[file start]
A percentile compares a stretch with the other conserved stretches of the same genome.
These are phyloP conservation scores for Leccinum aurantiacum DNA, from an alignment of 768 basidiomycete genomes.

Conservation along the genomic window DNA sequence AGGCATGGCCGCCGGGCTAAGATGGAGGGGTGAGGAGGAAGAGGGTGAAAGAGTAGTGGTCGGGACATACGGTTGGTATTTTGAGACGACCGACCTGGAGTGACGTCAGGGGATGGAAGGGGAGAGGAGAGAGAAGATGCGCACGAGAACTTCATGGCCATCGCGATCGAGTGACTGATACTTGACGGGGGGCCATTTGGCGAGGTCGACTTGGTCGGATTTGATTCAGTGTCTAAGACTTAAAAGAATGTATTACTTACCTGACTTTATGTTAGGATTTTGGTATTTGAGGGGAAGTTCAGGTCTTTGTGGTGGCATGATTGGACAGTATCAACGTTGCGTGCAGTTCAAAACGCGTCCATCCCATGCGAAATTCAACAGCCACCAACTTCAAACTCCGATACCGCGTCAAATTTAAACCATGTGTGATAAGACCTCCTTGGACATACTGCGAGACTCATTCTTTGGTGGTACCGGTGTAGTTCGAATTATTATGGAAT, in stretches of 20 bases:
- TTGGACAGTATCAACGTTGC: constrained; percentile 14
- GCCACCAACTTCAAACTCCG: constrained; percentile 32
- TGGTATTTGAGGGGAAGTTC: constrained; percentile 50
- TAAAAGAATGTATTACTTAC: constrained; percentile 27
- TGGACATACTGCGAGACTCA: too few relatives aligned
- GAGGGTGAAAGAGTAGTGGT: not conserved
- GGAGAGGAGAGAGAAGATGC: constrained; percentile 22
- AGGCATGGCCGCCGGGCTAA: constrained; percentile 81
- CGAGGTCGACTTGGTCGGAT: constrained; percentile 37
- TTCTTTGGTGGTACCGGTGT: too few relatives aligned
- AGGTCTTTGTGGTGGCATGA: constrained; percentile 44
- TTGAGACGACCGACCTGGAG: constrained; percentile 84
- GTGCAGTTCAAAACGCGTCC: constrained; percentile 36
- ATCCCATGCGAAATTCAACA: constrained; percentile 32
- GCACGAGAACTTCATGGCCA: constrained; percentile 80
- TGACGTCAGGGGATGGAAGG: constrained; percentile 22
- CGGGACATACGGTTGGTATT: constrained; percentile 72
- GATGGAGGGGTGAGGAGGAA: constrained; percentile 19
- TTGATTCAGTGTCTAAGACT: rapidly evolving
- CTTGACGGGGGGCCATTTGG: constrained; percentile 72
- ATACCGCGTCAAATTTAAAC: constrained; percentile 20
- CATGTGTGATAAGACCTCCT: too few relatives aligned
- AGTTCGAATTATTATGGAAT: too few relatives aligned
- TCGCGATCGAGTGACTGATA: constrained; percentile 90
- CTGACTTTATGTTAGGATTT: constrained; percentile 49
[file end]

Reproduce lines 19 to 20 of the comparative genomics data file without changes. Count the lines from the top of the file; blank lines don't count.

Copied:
- TGACGTCAGGGGATGGAAGG: constrained; percentile 22
- CGGGACATACGGTTGGTATT: constrained; percentile 72